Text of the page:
[Baypiggies] ctypes presentation material online

Marilyn Davis marilyn at deliberate.com
Fri May 12 20:48:24 CEST 2006

On Fri, 12 May 2006, Dennis Reinhardt wrote:

> At 10:21 AM 5/12/2006, Marilyn Davis wrote:
> >If you had it to do over again, would you use ctypes?  Or try one of
> >the other options, even though they take more memory?
> Tough question, because memory is but one part of the tradeoff.
> First, let me say that what I am doing is building a ready-to-run program, 
> an exe which when run, well, just runs.  This is in contrast to other 
> deployments where you first need to install Python and a number of other 
> components first.  BitTorrent install IIRC is of this type, for example.

I see.

What about C for this?  I mean since you're looking for a ready-to-run
and you have to deal with typing and be careful about memory anyway?

I guess that's a huge learning curve if you don't know it already.

Maybe sticking to Python and reaching back to C through ctypes is
still faster to develop than a total C solution.  With C, you'd have
to worry about memory for every piece of it you use.

> Adding other components can greatly complicate the user install.  There is 
> a major cost borne by the end user in how well integrated the components 
> are.  Adding more components creates problems beyond just download 
> size.  In order to be ready-to-run, you need some scheme for finding 
> components you have installed which does not conflict with any Python 
> components the user may have installed already.  I solve this by altering 
> sys.path at startup.  I would have to include additional components and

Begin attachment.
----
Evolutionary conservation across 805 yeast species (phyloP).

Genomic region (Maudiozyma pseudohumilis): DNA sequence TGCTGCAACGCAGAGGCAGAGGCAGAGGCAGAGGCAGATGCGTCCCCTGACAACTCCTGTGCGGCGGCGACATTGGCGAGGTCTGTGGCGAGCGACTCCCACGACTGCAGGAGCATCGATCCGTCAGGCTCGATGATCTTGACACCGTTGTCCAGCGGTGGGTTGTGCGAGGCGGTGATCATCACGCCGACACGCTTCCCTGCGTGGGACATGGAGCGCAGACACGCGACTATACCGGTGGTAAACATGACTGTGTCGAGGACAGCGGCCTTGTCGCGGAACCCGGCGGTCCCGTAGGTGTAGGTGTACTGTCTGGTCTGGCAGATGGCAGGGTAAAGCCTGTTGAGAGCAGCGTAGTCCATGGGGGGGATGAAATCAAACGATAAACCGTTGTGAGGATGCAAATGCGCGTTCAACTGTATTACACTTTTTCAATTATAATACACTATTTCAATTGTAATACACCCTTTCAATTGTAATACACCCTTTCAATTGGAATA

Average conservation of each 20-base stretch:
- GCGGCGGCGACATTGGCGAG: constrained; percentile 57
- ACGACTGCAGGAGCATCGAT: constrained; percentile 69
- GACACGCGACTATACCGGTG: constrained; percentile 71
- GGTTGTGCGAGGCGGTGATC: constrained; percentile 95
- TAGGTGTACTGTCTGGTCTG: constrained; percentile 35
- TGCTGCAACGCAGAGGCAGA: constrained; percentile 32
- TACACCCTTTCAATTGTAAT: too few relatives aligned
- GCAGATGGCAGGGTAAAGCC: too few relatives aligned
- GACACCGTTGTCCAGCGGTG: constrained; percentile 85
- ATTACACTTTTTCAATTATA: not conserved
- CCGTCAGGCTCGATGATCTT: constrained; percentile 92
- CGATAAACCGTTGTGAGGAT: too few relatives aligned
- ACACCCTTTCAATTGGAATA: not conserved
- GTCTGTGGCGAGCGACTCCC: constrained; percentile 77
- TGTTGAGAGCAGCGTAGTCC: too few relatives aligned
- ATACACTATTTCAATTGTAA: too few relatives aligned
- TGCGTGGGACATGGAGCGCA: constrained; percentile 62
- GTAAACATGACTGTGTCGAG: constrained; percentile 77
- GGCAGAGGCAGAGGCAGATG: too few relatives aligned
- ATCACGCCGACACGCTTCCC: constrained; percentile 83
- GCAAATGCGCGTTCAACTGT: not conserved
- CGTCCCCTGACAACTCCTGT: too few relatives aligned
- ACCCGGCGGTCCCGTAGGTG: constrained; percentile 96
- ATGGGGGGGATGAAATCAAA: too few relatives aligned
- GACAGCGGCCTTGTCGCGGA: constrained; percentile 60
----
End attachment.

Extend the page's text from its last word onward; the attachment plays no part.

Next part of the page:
> know that there are compatible with this (i.e. that they can operate 
> independent of registry settings).
> I never got far enough with WxPython to see if this was a problem.  There 
> is a major learning curve.
> I also had a learning curve implementing DialogDevil (my program) with 
> ctypes.  Even with the 40-50 hours I spent tracking down the crash and the 
> learning curve with ctypes itself (non-trivial), I would still write 
> DialogDevil using this approach.  Here is why:
>          I could be reasonably assured I would not have
>          packaging and deployment issues downstream
>          I could be assured that the entire non-COM
>          Windows API was available to me and that I
>          would not get stuck late in the project because
>          some interface was missing or not usable.
>          The simple functionality was manageable.  I
>          could isolate problems with ctypes.  With more
>         complex packages, my support burden for
>         isolating problems is increased.
>          The download size was a very nice bonus.
> However, in a larger sense, no, I have not done it again.  Currently, I am 
> using a web-browser as a user interface.  The idea here is that I have 
> written an http server and user interactions are via web forms.  In so 
> doing, I get client-server architecture nearly for free with an obvious 
> upgrade to multi-user implementations.    This is not a benefit for 
> DialogDevil type products but is compelling for others.

Thank you so much Dennis.  This is valuable insight for us.


> Regards, Dennis
> ----------------------------------
> | Dennis    | DennisR at dair.com   |
> | Reinhardt | Powerful Anti-Spam |
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